Two main active ingredients (THC and CBD) can have different psychoactive action mechanisms. THC was previously shown to improve symptoms characteristic to ASD patients in other treated populations. For example, patients reported lower frequency of anxiety, distress and depression 24 , following THC administration, as well as improved mood and better quality of life in general 25 . In patients suffering from anxiety, THC led to improved anxiety levels compared to placebo 26 and in dementia patients, it led to reduction in nocturnal motor activity,violence 27,28 behavioural and severity of behavioural disorders 29 . Moreover, cannabis was shown to enhances interpersonal communication 30 and decrease hostile feelings within small social groups 31 .
In our study we have shown that a CBD enriched treatment of ASD patients can potentially lead to an improvement of behavioural symptoms. These findings are consistent with the findings of two double-blind, placebo-controlled crossover studies demonstrating the anxiolytics properties of CBD in patients with anxiety disorder 32,33 . In one, CBD had a significant effect on increased brain activity in the right posterior cingulate cortex, which is thought to be involved in the processing of emotional information 32 , and in the other, simulated public speaking test was evaluated in 24 patients with social anxiety disorder. The CBD treated group had significantly lower anxiety scores than the placebo group during simulated speech, indicating reduction in anxiety, cognitive impairment, and discomfort factors 33 .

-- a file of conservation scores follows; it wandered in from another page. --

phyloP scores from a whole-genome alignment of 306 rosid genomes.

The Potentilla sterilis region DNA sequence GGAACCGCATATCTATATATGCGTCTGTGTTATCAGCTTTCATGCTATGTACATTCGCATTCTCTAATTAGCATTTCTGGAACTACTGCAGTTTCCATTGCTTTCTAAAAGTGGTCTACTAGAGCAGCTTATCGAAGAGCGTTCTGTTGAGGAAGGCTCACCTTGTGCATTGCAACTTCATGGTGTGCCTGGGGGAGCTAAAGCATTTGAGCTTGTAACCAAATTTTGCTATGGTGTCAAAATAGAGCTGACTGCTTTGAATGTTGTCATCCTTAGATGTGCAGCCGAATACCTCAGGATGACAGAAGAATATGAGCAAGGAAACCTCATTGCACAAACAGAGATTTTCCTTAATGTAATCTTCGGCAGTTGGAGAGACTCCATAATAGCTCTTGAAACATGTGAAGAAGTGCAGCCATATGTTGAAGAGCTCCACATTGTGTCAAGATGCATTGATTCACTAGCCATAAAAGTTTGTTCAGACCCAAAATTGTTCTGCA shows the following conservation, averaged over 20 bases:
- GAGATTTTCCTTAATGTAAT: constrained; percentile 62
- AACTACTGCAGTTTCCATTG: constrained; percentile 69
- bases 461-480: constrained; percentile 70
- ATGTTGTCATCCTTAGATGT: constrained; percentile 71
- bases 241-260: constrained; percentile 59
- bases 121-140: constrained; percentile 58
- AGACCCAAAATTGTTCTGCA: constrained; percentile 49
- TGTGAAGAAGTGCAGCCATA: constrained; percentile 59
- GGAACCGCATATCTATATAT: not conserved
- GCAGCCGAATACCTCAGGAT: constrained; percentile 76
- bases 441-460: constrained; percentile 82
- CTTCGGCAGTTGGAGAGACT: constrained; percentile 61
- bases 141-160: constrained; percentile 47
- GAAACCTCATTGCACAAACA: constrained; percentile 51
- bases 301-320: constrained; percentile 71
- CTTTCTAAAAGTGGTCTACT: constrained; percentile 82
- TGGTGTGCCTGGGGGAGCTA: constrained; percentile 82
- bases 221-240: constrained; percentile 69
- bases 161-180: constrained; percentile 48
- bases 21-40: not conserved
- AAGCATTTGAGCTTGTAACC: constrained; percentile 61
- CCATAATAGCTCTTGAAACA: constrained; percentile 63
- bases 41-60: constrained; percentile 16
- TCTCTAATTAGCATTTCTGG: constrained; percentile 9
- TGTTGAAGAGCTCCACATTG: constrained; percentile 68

The cannabis treatment appears to be safe and side effects reported by the patients and parents were moderate and relatively easy to cope with. The most prevalent side effects reported at six months was restlessness, appearing in less than 6.6% of patients. Moreover, the compliance with the treatment was high and only less than 5% have stopped the treatment due to the side effects. We believe that the careful titration schedule especially in the ASD paediatric population is important for maintaining a low side effects rate and increase of the success rate. Furthermore, we believe that a professional instruction and detailed parents’ training sessions are highly important for the increasing of effect to adverse events ratio.